Justin Moore getting wrapped up

Houston winds up to throw over a defender

Houston hands off to #37

 

TE/DE Austin Hooper makes the catch

San Ramon Valley Danville v. James Logan Union City NCSs

In an NCS Round Two playoff match-up in Union City, the San Ramon Valley (SRV) Wolves met the 10-0 James Logan Colts on Friday night Nov 26th.

The game would be hard fought from start to finish;  but it was squarely in SRV’s favor as they jumped out to a 14-0 lead and would never look back, especially after a surprising on-sides kick that was recovered after their 7-0 lead in the first quarter.

In the end, James Logan made it close, closing in with a second half TD to make it 21-14, but the Wolves defense, always in close pursuit and and grabbing a hardy handful of sacks on Colt’s QB Prothro made the difference.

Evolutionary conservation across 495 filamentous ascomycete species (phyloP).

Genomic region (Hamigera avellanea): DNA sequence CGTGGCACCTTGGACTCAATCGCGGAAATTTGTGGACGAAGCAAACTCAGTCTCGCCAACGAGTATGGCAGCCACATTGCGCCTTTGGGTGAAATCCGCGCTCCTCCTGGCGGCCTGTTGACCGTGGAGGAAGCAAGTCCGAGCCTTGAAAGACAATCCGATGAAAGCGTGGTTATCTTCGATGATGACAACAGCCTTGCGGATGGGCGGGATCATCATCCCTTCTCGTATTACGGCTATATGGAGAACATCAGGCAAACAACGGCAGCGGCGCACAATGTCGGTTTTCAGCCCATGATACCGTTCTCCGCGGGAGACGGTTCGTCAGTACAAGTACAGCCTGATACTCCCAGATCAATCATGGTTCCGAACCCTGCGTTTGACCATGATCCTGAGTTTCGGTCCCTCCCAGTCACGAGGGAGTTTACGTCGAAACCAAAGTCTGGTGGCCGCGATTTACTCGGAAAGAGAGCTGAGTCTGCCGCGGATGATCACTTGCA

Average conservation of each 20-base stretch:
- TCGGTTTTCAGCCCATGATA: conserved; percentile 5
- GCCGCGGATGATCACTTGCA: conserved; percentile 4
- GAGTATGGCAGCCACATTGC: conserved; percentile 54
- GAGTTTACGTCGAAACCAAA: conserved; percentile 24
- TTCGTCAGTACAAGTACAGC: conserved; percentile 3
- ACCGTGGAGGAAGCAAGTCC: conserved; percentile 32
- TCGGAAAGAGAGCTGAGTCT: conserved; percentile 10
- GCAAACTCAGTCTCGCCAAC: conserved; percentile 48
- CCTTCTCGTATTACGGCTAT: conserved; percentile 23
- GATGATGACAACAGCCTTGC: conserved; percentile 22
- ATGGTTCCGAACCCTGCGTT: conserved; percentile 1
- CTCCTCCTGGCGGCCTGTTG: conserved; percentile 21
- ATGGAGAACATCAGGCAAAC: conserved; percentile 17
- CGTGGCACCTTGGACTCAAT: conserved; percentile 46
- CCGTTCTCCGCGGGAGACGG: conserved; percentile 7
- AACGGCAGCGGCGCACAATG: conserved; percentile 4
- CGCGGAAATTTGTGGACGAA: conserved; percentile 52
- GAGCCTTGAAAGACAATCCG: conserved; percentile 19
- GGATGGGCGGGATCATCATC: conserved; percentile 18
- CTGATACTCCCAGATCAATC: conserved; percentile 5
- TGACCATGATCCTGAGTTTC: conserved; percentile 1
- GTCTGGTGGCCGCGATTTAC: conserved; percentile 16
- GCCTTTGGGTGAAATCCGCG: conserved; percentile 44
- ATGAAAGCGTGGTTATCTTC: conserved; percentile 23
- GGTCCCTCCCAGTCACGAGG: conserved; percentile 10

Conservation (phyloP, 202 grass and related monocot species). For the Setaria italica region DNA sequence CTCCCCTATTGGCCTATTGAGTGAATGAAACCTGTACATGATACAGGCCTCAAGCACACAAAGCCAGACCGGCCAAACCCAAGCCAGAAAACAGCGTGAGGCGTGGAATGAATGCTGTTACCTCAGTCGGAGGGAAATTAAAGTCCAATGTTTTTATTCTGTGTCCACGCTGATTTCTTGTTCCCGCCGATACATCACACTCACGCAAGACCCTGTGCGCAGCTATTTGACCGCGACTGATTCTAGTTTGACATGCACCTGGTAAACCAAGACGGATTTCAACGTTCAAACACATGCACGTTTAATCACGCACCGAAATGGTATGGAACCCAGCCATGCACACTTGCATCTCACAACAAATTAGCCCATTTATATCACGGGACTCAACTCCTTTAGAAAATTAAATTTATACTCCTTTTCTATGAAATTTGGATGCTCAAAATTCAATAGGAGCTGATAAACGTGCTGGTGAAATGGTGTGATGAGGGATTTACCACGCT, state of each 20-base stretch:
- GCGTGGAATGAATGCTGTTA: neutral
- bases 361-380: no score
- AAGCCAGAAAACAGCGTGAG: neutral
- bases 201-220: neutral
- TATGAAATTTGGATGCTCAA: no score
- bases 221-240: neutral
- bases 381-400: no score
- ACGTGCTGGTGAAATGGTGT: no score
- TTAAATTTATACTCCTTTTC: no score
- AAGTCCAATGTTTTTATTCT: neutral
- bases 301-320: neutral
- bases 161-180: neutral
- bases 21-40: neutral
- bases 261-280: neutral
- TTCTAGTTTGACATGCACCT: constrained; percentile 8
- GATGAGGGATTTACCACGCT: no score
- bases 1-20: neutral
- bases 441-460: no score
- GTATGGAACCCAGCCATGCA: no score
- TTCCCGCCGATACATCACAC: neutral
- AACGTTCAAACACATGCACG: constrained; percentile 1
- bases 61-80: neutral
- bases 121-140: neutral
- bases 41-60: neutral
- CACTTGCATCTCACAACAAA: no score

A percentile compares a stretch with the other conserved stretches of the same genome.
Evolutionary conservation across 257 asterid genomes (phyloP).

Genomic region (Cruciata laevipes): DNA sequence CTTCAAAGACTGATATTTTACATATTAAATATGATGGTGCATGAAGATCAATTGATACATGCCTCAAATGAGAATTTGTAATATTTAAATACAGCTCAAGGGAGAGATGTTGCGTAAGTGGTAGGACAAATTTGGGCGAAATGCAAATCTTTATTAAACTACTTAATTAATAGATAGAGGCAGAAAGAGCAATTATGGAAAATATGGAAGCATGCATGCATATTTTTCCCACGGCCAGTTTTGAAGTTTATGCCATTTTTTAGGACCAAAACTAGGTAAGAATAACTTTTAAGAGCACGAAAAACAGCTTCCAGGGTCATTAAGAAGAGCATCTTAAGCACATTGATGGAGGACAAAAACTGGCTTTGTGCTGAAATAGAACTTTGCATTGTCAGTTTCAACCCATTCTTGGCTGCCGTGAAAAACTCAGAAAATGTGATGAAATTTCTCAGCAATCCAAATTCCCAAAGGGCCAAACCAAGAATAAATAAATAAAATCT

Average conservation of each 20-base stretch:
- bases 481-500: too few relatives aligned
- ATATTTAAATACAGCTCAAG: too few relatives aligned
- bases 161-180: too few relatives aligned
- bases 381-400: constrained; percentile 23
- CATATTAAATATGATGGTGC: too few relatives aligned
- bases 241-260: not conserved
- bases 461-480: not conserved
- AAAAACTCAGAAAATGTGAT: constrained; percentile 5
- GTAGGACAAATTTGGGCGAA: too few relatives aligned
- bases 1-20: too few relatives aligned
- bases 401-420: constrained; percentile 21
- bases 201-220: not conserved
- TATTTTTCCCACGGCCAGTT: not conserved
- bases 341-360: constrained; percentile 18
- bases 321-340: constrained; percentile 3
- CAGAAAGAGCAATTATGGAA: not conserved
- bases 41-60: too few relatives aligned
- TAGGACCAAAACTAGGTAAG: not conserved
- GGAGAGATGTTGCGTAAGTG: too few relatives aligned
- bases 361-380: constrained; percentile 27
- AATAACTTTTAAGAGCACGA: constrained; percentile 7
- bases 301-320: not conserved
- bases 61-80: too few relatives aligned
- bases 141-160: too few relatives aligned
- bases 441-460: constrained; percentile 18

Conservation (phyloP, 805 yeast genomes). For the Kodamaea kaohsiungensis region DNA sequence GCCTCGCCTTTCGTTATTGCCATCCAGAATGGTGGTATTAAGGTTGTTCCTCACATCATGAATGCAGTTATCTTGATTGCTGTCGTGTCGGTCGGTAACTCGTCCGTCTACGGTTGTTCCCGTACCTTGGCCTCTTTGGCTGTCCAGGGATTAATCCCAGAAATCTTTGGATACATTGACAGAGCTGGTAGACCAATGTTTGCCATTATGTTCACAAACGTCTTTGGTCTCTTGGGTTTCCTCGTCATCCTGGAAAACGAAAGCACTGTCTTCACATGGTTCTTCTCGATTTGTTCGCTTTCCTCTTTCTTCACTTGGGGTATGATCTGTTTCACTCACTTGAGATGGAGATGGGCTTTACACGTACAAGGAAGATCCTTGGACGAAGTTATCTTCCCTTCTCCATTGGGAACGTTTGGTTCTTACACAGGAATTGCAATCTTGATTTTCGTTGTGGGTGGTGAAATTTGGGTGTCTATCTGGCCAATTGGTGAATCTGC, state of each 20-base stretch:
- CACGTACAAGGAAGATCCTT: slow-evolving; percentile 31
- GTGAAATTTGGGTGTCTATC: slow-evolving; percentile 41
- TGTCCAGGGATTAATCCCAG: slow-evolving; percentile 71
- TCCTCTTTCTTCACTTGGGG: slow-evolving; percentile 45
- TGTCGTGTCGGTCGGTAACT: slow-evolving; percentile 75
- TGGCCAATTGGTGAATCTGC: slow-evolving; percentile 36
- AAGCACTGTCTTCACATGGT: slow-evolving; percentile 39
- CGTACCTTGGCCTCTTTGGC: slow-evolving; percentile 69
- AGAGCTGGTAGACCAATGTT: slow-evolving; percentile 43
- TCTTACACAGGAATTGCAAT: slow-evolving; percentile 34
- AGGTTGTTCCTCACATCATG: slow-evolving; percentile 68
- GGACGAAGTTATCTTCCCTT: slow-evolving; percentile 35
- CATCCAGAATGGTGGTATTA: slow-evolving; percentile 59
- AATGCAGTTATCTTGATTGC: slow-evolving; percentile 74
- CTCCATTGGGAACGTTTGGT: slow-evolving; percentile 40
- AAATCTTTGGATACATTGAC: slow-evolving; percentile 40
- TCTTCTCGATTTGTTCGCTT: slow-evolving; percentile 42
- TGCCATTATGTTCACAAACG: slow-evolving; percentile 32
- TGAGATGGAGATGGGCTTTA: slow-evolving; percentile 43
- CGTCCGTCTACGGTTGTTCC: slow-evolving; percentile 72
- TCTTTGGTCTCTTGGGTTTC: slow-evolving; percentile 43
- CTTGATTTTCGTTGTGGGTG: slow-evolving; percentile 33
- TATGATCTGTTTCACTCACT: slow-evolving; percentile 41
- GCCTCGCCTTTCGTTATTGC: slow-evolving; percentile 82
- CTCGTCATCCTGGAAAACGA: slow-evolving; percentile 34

Cal-bound Zach Kline (#5) had a stellar night throwing for two TDs and running for a third.  The Colts were frustrated all night at the line of scrimmage where they couldn’t break open big enough holes for their backs and couldn’t stop the Wolves sack machine. Even when throwing screens the RBs were run down in short order. It was a great season for both teams. The Wolves keep the EBAL undefeated in NCS post season play and move on to face the winner of Monte Vista vs. San Leandro the following week.

QB Zach Kline takes the snap early in the game.

RB Felipe Parra over the goal line to put Wolves up 14-0.


RB Warren Long follows his blockers

The Logan Colts get into a power offense